Taney continued and distinguished the role of the Commander in Chief and that of the British king:
But in the distribution of political power between the great departments of government, there is such a wide difference between the power conferred on the President of the United States, and the authority and sovereignty which belong to the English crown, that it would be altogether unsafe to reason from any supposed resemblance between them, either as regards conquest in war, or any other subject where the rights and powers of the executive arm of the government are brought into question.13
Even after the Civil War, a powerful minority of the Court, led by Chief Justice Salmon Chase, described the role of President as Commander in Chief simply as “the command of the forces and the conduct of campaigns.” 14
- Earnest R. May, The President Shall Be Commander in Chief, in The Ultimate Decision: The President as Commander In Chief 3, 6–7 (E. May ed., 1960). During the North Carolina Ratifying Convention, James Iredell said: “From the nature of the thing, the command of armies ought to be delegated to one person only. The secrecy, dispatch, and decision, which are necessary in military operations can only be expected from one person.” 4 Jonathan Elliot, The Debates in the Several State Conventions on the Adoption of the Federal Constitution 107 (2d ed.1836).
- May, supra note 1, at 18. In the Virginia ratifying convention, Madison, replying to Patrick Henry’s objection that danger lurked in giving the President control of the military, said: “Would the honorable member say that the sword ought to be put in the hands of the representatives of the people, or in other hands independent of the government altogether?” 3 Elliot, supra note 1, at 393.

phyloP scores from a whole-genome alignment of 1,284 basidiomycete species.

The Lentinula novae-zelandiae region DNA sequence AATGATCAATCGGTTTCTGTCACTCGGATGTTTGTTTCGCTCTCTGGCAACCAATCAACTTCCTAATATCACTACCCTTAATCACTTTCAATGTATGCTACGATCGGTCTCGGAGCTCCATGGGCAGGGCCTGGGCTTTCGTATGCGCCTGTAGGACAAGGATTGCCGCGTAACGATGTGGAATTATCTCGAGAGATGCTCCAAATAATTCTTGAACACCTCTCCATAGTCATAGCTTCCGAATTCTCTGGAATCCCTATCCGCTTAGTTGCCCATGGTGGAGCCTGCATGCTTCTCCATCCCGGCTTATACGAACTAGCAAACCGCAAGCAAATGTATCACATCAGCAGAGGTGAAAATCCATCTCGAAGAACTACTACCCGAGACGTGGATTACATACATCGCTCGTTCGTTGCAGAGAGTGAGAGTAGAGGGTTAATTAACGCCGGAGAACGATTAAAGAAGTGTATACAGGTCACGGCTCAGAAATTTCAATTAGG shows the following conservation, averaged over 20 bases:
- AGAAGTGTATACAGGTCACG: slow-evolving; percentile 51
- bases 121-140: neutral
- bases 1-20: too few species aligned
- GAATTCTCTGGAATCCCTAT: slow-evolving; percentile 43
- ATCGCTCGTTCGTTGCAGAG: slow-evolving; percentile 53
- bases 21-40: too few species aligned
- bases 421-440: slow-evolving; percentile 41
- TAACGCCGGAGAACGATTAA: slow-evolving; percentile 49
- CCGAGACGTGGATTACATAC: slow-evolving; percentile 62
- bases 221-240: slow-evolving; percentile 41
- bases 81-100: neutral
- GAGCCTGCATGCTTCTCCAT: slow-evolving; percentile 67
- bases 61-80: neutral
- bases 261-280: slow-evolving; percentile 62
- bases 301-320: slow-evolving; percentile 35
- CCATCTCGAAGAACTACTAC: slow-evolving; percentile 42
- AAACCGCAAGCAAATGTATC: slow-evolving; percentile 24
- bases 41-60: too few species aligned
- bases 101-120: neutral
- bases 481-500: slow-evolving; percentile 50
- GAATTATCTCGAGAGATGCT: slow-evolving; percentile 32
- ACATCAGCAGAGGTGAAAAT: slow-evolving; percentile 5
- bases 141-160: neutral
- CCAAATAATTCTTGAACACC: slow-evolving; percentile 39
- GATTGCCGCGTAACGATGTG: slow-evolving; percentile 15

- The Federalist No. 69 (Alexander Hamilton).
- 3 Joseph Story, Commentaries on the Constitution Of The United States § 1492 (1833).
- See, e.g., The Thomas Gibbons, 12 U.S. (8 Cranch) 421, 427–28 (1814) ( “As to the authority of the president, we do not think it necessary to consider how far he would be entitled, in his character of commander in chief of the army and navy of the United States, independent of any statute provision, to issue instructions for the government and direction of privateers. That question would deserve grave consideration; and we should not be disposed to entertain the discussion of it, unless it become unavoidable.” ).
- Brown v. United States, 12 U.S. (8 Cranch) 110, 128–29 (1814) ( “It appears to the Court, that the power of confiscating enemy property is in the legislature, and that the legislature has not yet declared its will to confiscate property which was within our territory at the declaration of war.” ).
- Little v. Barreme, 6 U.S. (2 Cranch) 170, 177–78 (1804).
- Id. at 177 (with reference to the Law of February 9, 1799, 1 Stat. 613).
- Id. at 179. See also Talbot v. Seeman, 5 U.S. (1 Cranch) 1, (1801) ( “The whole powers of war being by the constitution of the United States, vested in congress, the acts of that body can alone be restored to as our guides in this enquiry.” ).
- Fleming v. Page, 50 U.S. (9 How.) 603, 615 (1850). The Court explained that acquisition of foreign territory could be accomplished “only by the treaty-making power or the legislative authority, and [it] is not a part of the power conferred upon the President by the declaration of war.” Id. Congress had declared war against Mexico in 1846. Act of May 13, 1846, ch. 16, 9 Stat. 9.
- Fleming, 50 U.S. (9 How.) at 618.
- Ex parte Milligan, 71 U.S. (4 Wall.) 2, 139 (1866).